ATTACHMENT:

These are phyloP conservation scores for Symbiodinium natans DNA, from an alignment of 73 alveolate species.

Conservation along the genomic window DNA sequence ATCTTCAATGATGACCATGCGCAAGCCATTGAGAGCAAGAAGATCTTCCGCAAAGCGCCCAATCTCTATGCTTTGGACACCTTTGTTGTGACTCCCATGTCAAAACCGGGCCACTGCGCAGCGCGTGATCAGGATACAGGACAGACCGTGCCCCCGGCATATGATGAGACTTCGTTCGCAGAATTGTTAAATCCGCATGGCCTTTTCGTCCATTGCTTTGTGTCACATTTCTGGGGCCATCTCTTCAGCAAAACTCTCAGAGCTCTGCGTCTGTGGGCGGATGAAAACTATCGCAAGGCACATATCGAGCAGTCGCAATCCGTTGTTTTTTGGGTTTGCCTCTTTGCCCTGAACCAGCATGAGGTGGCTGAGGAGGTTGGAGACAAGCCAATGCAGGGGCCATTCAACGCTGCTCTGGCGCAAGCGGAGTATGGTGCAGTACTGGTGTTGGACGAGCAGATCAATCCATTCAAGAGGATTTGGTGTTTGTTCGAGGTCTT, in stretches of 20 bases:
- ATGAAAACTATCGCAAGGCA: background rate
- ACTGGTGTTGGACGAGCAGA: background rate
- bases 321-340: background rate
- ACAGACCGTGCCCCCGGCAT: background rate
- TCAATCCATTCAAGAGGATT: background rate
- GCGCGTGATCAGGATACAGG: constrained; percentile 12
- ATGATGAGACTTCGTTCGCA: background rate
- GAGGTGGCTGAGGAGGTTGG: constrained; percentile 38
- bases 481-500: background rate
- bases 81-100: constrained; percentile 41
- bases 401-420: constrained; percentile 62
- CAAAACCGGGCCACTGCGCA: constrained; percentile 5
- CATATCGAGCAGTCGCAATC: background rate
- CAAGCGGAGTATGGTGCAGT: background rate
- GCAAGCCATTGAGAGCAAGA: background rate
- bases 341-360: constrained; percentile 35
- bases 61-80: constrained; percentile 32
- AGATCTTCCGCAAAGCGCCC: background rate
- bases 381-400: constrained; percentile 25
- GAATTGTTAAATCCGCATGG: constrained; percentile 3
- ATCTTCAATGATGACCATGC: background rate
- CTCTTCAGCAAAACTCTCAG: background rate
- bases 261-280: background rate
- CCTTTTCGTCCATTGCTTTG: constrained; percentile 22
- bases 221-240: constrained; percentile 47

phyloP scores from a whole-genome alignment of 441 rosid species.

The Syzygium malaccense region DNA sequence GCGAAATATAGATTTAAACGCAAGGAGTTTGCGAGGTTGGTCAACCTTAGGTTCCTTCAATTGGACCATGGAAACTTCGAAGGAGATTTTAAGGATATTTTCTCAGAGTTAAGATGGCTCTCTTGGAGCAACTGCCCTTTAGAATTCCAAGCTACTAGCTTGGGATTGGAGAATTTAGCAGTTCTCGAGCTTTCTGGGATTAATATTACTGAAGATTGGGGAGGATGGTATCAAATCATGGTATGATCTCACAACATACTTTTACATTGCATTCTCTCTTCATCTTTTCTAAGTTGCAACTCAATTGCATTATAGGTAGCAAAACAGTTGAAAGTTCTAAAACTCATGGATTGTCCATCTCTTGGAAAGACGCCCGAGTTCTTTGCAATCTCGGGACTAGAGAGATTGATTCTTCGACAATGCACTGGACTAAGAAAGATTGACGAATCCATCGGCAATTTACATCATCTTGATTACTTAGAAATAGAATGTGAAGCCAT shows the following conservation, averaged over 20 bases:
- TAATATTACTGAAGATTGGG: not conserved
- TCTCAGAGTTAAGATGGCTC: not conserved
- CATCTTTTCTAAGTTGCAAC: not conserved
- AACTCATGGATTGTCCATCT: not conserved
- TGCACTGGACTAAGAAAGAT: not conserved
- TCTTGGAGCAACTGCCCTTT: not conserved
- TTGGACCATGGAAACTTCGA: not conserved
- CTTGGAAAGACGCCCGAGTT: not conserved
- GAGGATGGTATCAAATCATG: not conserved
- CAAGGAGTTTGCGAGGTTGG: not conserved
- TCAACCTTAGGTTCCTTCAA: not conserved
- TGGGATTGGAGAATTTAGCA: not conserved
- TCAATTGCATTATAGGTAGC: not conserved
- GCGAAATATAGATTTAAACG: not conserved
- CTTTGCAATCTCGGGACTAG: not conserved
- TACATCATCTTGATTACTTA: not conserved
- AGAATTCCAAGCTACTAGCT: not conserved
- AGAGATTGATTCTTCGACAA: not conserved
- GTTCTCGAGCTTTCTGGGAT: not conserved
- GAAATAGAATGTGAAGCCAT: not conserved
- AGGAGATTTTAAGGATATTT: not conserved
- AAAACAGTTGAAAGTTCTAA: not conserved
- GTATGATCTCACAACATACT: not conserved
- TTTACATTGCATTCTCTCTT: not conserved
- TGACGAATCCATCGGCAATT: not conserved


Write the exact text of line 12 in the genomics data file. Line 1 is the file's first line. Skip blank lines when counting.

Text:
- bases 81-100: constrained; percentile 41